Great write-up, Paul. Thanks.

Lovecraft renounced racism and became liberal towards the end of his short (By modern standards) life.

Why does no one ever mention this? Does the racism make him "Edgy"? Do American like their narratives to feature people who are either pure good or absolute evil and they're uncomfortable with the idea of a racist not being punished but rather just growing out of it?
This is amazing, incredible reporting, reviewing, interviewing, and extrapolation! Superb work, Paul, and thank you!
46 is short by any standard, @2, except maybe for the Dark Ages.
Houllebecq (no stranger to charges of racism himself) has a long-form essay, "Against the World, Against Life" that goes fairly deeply into it. Good read.
@2: Perhaps because the bulk of his work was written before he renounced anything?
Frankly, I think his racism gets very little attention, so it's understandable that his renunciation would get less.

No, Lovecraft never renounced racism or became a liberal, at least not from any source I can find. He remained a racist (but not anti-semite, because he married a Jew) But he never was a "lynch mob" type of guy (that was Robert E Howard) and just didn't care for minorities or race mixing, but wasn't a hardcore bigot in the sense that he was any different from other people of his time; i.e., he respected some blacks but held racist views as a whole.

And does it matter? I would MUCH RATHER read some bigoted white guy with talent than a liberal whinny black woman with now talent whatsoever who is only famous because of political correctness. Not to say that there aren't great black writers.

Jack London was also a racist, but he was one of the greatest American writers. I'm black and I would take him over some crazy liberal "post modern modernist, pro-feminists, loving goodness post-post-drama about the importance of people of color goddessing atheism".
@ 7, nobody cares about your opinion. You filter everything through your own brand of political correctness.
@7: I'm a little more principled than you on this. I'm not going to consider buying a Ford.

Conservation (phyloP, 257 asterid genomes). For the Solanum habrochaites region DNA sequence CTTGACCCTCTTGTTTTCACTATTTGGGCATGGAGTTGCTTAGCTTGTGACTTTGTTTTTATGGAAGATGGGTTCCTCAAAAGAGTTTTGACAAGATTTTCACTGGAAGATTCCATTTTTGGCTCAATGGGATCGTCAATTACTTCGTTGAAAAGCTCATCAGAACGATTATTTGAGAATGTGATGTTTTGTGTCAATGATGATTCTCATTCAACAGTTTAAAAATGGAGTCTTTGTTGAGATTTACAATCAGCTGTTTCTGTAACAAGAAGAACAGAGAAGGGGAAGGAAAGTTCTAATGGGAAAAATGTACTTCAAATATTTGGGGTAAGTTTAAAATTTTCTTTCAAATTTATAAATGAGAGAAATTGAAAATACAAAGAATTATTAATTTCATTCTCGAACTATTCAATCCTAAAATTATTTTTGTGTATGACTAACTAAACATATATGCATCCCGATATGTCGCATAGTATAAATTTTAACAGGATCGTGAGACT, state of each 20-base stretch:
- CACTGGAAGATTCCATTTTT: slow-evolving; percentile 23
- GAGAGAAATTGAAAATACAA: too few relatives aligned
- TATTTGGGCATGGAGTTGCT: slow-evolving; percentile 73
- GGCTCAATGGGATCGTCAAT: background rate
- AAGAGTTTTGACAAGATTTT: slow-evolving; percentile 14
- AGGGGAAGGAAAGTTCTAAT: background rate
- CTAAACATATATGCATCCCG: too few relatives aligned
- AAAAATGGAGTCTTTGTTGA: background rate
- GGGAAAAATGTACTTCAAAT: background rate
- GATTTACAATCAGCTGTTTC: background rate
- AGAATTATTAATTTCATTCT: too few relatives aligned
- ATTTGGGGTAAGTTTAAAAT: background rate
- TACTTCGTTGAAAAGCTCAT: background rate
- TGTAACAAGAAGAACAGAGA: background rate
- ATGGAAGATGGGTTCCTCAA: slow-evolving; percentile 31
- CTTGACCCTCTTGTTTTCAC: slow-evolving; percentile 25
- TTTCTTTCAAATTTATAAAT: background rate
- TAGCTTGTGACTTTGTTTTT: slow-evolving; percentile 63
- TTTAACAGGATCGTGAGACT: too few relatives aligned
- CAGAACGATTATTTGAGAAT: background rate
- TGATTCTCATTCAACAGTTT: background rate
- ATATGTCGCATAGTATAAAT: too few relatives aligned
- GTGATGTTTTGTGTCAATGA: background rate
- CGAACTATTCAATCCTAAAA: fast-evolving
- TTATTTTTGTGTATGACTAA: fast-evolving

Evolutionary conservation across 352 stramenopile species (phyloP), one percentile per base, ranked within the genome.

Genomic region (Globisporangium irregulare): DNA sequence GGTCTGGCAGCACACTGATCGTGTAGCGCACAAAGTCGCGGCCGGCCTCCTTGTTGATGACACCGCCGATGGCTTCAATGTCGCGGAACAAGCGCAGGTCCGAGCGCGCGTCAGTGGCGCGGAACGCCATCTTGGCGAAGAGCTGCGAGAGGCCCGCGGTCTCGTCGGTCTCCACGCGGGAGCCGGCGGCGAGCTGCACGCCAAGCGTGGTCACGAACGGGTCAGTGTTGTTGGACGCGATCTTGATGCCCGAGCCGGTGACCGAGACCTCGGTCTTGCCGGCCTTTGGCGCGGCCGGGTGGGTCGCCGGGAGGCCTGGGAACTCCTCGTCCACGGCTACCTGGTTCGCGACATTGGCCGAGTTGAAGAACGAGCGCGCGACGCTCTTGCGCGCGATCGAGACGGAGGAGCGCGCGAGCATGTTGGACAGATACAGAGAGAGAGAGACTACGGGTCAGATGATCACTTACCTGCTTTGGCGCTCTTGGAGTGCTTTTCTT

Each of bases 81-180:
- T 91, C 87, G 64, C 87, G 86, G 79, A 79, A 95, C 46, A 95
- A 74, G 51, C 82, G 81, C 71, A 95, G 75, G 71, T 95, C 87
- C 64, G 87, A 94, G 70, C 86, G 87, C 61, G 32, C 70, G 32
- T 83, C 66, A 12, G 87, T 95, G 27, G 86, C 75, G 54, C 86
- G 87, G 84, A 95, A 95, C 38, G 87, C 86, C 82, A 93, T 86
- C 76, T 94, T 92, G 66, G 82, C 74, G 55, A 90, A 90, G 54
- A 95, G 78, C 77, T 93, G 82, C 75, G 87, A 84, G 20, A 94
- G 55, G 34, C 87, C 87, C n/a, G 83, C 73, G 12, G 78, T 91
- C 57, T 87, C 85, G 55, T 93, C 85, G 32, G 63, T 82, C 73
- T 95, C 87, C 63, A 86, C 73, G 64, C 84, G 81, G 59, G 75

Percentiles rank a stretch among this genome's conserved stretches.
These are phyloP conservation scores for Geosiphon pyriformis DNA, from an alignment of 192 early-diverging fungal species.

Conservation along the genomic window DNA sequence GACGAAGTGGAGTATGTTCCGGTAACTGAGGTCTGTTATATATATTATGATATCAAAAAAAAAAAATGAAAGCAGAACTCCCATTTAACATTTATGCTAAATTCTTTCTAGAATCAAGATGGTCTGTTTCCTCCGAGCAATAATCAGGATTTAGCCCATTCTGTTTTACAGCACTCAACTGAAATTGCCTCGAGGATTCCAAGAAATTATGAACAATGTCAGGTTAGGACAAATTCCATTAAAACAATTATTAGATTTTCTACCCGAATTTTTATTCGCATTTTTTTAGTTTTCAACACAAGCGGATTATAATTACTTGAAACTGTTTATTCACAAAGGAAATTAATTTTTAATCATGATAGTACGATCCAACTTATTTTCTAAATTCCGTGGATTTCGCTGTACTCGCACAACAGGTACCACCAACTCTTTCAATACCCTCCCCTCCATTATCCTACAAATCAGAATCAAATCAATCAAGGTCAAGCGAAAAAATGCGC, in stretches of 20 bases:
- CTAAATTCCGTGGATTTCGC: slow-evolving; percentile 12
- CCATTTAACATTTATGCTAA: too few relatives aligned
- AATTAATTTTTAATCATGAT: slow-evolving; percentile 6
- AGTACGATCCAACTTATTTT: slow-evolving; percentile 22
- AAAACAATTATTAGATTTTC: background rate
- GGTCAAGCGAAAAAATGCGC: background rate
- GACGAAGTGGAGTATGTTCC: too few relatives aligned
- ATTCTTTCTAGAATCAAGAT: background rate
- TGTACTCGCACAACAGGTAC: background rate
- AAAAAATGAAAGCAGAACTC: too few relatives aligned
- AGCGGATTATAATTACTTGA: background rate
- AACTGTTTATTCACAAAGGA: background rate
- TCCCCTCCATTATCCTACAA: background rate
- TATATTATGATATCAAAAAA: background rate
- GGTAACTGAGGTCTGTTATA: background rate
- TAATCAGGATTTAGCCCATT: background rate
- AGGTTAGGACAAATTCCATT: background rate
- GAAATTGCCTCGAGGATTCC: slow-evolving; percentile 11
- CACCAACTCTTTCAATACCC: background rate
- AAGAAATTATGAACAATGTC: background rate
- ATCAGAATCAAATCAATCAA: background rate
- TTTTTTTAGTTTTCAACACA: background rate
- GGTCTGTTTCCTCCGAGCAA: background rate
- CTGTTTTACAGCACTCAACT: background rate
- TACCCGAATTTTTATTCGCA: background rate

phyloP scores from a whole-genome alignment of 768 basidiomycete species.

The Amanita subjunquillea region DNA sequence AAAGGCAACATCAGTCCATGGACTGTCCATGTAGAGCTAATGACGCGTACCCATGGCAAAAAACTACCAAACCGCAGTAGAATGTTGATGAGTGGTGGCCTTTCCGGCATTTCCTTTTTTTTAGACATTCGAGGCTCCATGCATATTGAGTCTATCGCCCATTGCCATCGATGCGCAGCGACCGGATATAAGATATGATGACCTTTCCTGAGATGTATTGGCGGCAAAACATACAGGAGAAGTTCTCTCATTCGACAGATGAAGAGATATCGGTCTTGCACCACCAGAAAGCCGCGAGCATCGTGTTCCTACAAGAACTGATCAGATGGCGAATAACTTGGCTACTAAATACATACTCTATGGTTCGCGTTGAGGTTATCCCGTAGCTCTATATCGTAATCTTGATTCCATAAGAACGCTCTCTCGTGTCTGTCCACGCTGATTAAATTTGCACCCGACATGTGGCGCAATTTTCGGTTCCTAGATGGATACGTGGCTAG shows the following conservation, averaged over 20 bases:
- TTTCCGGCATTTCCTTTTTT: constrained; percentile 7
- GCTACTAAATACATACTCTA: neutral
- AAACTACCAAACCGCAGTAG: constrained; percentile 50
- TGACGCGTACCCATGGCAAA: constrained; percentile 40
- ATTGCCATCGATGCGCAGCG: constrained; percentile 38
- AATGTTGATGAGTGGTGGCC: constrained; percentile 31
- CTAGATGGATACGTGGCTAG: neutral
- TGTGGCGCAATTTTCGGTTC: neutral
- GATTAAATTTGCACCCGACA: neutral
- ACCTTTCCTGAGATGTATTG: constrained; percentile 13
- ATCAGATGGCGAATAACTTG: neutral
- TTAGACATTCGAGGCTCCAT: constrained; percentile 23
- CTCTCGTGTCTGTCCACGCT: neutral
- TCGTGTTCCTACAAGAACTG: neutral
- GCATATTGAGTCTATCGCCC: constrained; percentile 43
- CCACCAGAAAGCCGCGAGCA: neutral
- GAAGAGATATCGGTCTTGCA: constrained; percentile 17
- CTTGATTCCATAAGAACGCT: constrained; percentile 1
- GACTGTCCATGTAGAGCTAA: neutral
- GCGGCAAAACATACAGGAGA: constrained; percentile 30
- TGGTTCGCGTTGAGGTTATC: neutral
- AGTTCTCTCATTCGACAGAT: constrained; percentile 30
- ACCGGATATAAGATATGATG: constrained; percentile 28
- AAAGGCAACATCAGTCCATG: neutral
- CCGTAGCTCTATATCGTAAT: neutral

Also, you think it's racist to criticize a Republican without pointing out that the Republican is black.
@7: Just marrying (as he would have put it, I believe) a Jewess does not necessarily prove him free of anti-Semitism. A few points, not all irrelevant to each other:

0.) Racism, or in this case ethnism, can easily cohabit with sexual fascination with the deprecated group...Nazi and Southron propaganda about supposèd Jewish and Negro lust, both respectedly and jointly (that is, both targetted [sic] both groups, but with differing emphases), could get pretty hot and heavy.
1.) An inadequate-feeling racist man might believe that he could not rate any better than a member of a group he thought inferior; a racist man taught to be ashamed of sexual desire might think its expression appropriate only with an inferior.
2.) Most irrational bigots don't wish to believe that they are so, and making an exception or two helps to reässure that one is not unreasonable...or one of 'those lumpen racists'---Cash' s "The Soul of the South" discusses how the white Southern upper classes felt reäffirmed in their right to rule by the crudity of poorer whites' bigotry (say, even against a Negro seven-eighths' white!) and the savagery of its expression.
3.) A wag might say that some bigots can inflict maximal damage by marriage... this does not seem to be the case for Sonia Greene, though life took an hard turn for her after Howard moved in.
4.) Some bigots are grandly theoretical bigots but seem always to be willing to make an exception for actual people they know; H.L. Mencken appears to have been of this sort with regard to African-Americans and Jews---I'm that way about humans....
I will add: H.P.L. was a bad writer...a great bad writer. There is a story of Enrico Fermi's reading a paper by a young physicist, and telling them [sic] 'This isn't right...this is not even wrong.'.
I like Lovecraft because he was racist. His writings are a window into the mind of someone who just wasn't able to cope with the changes that the world was undergoing at the time. Very interesting stuff.

Please wait...

Comments are closed.

Commenting on this item is available only to members of the site. You can sign in here or create an account here.

Add a comment

By posting this comment, you are agreeing to our Terms of Use.